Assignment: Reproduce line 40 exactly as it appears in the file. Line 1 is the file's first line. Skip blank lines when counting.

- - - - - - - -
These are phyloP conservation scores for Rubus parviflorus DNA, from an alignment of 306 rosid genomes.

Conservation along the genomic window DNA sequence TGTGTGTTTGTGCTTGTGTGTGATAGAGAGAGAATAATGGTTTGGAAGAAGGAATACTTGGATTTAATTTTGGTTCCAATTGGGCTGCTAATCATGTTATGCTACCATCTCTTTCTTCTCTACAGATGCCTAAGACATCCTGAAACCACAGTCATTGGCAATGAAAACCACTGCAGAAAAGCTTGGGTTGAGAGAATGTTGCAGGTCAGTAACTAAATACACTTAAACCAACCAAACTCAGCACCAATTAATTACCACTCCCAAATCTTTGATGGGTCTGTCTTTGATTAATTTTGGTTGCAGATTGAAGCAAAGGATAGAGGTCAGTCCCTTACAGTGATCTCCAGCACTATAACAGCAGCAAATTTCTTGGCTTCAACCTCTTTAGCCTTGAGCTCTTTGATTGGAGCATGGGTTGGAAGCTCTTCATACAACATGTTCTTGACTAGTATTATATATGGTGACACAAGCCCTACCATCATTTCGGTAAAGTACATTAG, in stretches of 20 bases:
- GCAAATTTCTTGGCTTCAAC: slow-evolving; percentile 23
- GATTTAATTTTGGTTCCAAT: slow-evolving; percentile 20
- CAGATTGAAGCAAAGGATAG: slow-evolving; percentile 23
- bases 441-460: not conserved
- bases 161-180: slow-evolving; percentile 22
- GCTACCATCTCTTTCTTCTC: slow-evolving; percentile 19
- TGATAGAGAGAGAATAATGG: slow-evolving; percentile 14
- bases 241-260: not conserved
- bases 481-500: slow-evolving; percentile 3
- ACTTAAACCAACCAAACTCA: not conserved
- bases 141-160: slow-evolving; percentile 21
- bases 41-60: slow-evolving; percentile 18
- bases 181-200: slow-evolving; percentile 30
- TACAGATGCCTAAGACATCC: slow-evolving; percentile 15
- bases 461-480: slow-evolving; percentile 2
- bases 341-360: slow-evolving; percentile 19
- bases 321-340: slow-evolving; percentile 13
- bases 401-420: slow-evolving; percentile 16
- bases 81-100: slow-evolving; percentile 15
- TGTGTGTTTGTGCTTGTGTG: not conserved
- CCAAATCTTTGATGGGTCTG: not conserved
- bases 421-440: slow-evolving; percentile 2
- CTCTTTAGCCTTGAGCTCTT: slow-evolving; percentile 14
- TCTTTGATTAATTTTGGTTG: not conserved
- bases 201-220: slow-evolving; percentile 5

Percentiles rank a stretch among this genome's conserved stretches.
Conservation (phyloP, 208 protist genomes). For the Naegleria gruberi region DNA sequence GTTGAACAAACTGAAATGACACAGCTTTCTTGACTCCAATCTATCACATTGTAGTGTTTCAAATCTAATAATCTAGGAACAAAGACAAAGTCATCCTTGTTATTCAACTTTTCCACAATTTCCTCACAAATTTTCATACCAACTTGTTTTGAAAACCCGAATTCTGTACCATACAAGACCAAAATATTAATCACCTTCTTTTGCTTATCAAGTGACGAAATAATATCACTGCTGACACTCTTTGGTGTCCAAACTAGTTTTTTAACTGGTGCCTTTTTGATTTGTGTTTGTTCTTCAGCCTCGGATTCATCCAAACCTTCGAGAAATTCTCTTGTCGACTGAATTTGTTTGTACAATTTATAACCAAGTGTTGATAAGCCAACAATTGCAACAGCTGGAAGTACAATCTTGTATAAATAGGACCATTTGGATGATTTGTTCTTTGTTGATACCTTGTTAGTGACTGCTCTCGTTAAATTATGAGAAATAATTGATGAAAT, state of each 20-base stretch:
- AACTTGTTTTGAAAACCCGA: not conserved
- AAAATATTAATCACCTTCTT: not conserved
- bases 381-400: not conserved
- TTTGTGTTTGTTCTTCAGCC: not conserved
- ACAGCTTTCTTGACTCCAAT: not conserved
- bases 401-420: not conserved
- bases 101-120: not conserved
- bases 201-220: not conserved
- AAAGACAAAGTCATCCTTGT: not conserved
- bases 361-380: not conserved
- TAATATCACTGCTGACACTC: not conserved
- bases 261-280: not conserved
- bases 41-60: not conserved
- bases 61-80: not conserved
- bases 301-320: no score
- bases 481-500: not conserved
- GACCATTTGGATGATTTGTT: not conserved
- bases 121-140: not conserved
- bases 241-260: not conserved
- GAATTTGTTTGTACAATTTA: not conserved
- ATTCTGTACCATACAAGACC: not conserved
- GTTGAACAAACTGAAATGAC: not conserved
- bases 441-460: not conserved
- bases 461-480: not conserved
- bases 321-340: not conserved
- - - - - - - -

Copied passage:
- TAATATCACTGCTGACACTC: not conserved